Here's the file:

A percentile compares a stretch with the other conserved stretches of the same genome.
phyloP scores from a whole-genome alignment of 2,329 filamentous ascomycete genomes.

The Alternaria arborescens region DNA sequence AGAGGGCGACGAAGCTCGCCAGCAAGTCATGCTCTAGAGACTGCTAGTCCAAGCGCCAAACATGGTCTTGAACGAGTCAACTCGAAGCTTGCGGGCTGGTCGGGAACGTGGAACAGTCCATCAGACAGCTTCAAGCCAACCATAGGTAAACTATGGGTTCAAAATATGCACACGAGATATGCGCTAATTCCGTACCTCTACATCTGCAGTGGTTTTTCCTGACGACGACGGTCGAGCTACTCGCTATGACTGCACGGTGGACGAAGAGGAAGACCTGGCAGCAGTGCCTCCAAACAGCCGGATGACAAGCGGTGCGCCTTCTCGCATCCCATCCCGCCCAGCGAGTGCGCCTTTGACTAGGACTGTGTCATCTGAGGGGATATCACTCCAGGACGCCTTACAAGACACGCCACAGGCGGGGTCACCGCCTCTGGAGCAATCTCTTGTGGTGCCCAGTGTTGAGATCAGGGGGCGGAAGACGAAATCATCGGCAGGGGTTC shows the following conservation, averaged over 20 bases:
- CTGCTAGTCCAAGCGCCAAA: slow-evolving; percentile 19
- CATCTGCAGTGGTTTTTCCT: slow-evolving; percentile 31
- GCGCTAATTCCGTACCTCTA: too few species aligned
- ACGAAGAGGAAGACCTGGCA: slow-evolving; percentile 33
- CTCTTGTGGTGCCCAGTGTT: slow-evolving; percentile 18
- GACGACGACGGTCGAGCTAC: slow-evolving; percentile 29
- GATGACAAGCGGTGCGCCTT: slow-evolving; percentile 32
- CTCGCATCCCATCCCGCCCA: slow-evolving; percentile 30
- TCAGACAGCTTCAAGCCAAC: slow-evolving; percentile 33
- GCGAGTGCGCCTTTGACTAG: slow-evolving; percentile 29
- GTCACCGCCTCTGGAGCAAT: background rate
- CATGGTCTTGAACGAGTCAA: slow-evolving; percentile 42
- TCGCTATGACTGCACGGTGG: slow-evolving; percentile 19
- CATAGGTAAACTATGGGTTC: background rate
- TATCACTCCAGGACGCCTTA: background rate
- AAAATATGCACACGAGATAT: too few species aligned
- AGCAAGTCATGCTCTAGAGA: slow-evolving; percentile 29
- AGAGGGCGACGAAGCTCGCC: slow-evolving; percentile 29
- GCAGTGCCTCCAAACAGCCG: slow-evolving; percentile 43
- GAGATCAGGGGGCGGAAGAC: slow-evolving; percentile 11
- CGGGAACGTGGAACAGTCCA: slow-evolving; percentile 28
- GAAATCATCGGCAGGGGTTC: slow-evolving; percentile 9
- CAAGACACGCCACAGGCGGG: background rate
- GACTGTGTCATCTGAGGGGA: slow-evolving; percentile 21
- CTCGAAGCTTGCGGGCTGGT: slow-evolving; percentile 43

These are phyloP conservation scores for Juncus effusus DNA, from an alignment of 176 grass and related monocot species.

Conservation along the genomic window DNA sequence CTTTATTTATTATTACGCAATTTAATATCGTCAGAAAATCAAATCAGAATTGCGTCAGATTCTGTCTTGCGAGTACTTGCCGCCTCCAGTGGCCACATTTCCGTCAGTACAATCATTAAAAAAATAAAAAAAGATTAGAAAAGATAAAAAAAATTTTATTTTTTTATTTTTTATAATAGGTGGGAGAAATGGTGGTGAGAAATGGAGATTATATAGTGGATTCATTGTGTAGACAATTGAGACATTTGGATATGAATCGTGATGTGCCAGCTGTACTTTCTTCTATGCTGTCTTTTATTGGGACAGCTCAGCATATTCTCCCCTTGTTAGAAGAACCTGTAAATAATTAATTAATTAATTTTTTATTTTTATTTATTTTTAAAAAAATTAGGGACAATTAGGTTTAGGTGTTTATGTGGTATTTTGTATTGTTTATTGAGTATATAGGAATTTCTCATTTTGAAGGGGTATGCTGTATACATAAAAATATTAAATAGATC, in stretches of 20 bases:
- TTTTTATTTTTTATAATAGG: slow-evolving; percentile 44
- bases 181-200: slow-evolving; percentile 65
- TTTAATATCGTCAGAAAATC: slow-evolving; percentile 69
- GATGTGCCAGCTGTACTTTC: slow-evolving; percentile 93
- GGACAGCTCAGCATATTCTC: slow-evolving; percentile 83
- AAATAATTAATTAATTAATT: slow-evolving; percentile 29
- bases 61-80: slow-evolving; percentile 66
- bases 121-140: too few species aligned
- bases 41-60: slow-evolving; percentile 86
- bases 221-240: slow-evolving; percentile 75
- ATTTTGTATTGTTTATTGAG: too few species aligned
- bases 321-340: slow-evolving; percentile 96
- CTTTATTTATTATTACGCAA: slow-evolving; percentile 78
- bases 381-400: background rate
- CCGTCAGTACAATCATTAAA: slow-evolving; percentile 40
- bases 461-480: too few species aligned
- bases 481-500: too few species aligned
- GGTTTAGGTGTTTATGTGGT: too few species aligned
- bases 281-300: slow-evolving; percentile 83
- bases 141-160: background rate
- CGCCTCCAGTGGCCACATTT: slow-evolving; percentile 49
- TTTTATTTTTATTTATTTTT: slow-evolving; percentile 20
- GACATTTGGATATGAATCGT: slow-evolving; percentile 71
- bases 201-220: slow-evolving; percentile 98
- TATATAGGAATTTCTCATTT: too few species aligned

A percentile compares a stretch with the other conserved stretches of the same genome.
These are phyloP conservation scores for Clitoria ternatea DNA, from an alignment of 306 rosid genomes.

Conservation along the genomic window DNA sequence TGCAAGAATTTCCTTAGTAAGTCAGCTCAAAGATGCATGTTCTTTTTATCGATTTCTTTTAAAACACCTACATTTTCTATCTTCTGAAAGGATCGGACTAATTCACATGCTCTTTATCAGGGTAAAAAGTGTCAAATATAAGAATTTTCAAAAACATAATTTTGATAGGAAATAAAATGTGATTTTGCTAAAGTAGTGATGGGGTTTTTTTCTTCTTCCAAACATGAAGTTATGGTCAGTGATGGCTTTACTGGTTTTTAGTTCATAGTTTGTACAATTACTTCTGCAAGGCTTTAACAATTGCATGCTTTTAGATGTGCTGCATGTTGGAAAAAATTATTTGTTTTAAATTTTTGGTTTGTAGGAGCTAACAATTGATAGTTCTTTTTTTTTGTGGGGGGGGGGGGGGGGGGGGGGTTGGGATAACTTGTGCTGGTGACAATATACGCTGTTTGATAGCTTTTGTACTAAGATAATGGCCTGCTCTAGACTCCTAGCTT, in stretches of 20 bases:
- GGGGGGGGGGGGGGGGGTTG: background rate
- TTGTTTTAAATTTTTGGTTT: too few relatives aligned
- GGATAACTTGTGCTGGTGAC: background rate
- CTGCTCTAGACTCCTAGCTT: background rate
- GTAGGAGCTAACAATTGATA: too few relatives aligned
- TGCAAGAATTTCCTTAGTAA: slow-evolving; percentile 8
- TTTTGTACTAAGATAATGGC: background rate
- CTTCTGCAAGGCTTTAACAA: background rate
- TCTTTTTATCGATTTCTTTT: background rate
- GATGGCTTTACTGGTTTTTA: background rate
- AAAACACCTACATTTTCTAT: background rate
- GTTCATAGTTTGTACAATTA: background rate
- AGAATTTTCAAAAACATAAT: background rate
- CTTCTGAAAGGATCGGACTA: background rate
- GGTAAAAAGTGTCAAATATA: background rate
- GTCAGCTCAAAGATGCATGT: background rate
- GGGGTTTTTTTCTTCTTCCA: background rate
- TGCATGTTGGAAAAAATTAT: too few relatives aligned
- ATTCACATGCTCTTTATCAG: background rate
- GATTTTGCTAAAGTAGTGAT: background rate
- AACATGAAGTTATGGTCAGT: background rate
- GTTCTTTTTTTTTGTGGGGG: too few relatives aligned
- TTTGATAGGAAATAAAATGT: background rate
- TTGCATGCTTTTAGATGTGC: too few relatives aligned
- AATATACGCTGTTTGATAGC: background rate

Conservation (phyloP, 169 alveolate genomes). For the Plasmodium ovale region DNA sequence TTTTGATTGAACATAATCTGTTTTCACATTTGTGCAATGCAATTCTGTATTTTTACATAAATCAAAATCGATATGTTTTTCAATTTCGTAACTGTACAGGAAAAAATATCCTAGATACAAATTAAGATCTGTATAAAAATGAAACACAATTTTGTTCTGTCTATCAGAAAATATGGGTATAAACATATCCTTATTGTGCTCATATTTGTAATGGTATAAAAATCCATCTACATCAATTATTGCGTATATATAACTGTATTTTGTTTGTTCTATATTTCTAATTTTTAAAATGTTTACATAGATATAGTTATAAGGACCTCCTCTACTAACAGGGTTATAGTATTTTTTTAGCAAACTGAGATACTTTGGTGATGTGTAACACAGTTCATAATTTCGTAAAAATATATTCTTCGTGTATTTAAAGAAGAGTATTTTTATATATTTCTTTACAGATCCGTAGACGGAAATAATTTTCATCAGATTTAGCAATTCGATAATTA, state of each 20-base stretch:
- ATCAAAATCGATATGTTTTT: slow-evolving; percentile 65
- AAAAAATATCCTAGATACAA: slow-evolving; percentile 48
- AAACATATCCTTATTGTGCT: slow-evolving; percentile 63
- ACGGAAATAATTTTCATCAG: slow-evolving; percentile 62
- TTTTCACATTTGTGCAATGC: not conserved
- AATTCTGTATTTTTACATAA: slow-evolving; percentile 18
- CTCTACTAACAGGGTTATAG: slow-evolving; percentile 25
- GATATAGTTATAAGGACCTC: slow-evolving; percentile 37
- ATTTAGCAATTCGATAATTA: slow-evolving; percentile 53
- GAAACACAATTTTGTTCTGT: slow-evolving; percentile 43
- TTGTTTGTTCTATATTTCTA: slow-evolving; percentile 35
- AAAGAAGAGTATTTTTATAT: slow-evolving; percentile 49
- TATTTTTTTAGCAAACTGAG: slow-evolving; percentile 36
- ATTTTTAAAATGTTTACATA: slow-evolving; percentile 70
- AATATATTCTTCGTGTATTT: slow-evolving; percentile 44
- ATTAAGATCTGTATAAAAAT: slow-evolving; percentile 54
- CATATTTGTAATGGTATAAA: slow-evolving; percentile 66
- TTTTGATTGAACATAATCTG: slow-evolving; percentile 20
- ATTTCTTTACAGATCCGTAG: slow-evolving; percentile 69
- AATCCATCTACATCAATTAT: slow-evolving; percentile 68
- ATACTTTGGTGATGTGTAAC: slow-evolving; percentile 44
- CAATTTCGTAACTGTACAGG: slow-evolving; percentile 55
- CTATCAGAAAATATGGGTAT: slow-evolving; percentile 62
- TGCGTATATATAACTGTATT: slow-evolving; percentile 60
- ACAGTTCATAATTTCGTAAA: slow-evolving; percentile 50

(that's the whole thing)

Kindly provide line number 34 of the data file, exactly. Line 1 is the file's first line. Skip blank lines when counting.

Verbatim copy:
- GATGTGCCAGCTGTACTTTC: slow-evolving; percentile 93